Associative methods for content-based image ranking by semantics are attractive due to the similarity of generated models to human models of understanding. Although they tend to return results that are better understood by image analysts, the induction of these models is difficult to build due to factors that affect training complexity, such as coexistence of visual patterns in same images, over-fitting or under-fitting and semantic representation differences among image analysts. This article proposes a methodology to reduce the complexity of ranking satellite images for associative methods. Our approach employs genetic operations to provide faster and more accurate models for ranking by semantic using low level features. The added accuracy is provided by a reduction in the likelihood to reach local minima or to overfit. The experiments show that, using genetic optimization, associative methods perform better or at similar levels as state-of-the-art ensemble methods for ranking. The mean average precision (MAP) of ranking by semantic was improved by 14% over similar associative methods that use other optimization techniques while maintaining smaller size for each semantic model. Full article
(This article belongs to the Special Issue Spatial Analysis and Data Mining)
Open AccessArticle A New Algorithm for Identifying Possible Epidemic Sources with Application to the German Escherichia coli Outbreak
ISPRS Int. J. Geo-Inf. 2013, 2(1), 155-200; doi:10.3390/ijgi2010155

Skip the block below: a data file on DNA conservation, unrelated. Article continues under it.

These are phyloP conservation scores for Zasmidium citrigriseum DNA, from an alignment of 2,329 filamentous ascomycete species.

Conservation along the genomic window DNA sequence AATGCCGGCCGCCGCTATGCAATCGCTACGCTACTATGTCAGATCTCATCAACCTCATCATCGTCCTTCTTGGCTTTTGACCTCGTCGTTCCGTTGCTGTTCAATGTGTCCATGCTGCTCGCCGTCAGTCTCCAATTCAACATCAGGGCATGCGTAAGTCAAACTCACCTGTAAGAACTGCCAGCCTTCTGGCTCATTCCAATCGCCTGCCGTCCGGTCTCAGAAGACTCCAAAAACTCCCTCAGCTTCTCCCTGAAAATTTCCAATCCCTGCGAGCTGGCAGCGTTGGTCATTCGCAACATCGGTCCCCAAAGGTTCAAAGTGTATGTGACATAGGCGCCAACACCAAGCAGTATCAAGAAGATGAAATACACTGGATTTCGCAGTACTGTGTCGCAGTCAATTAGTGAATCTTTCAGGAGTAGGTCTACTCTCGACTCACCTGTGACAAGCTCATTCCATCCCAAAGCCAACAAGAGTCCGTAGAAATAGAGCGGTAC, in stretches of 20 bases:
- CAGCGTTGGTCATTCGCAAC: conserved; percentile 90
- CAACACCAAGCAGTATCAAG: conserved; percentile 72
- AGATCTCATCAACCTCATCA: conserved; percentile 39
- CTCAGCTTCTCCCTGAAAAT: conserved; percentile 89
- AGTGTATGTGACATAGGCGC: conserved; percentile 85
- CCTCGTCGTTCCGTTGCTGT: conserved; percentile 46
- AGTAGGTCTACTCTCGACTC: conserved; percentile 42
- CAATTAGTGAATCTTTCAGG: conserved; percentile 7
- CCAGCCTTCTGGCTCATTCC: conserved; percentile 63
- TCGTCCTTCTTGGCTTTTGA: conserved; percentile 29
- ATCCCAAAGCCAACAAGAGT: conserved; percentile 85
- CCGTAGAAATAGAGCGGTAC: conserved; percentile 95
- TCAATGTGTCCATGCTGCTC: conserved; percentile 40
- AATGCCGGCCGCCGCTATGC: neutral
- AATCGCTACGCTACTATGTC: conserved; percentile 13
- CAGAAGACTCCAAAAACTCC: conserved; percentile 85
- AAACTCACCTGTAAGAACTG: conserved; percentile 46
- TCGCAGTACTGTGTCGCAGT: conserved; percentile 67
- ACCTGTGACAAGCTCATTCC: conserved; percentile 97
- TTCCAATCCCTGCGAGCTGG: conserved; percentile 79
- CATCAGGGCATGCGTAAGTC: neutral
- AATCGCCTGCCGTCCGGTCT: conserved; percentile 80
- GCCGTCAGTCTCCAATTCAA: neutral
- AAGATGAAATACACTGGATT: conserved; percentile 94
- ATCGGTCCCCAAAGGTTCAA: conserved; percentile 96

Received: 21 December 2012 / Revised: 19 February 2013 / Accepted: 19 February 2013 / Published: 11 March 2013
Cited by 5 | PDF Full-text (3069 KB) | HTML Full-text | XML Full-text
Abstract
In this paper we describe a recently developed algorithm called Topological Weighted Centroid (TWC). TWC takes locations of an event of interest and analyzes the possible associated dynamics using the ideas of free energy and entropy. This novel mathematical tool has been [...] Read more.
In this paper we describe a recently developed algorithm called Topological Weighted Centroid (TWC). TWC takes locations of an event of interest and analyzes the possible associated dynamics using the ideas of free energy and entropy. This novel mathematical tool has been applied to a real world example, the epidemic outbreak caused by Escherichia coli that occurred in Germany in 2011, to point out the real source of the outbreak. Other four examples of application to other epidemic spreads are described: Chikungunya fever of 2007 in Italy; Foot and mouth disease of 1967 in England; Cholera of 1854 in London; and the Russian influenza of 1889–1890 in Sweden. Comparisons have been made with other already published algorithms: Rossmo Algorithm, NES, LVM, Mexican Prob. The TWC results are significantly superior in comparison with other algorithms according to four independent indexes: distance from the peak, sensitivity, specificity and searching area. They are consistent with the idea that the spread of infectious disease is not random but follows a progression based on inherent, but as yet undiscovered, mathematical laws. The TWC method could provide an additional powerful tool for the investigation of the early stages of an epidemic and novel simulation methods for understanding the process through which a disease is spread. Full article
(This article belongs to the Special Issue Spatial Analysis and Data Mining)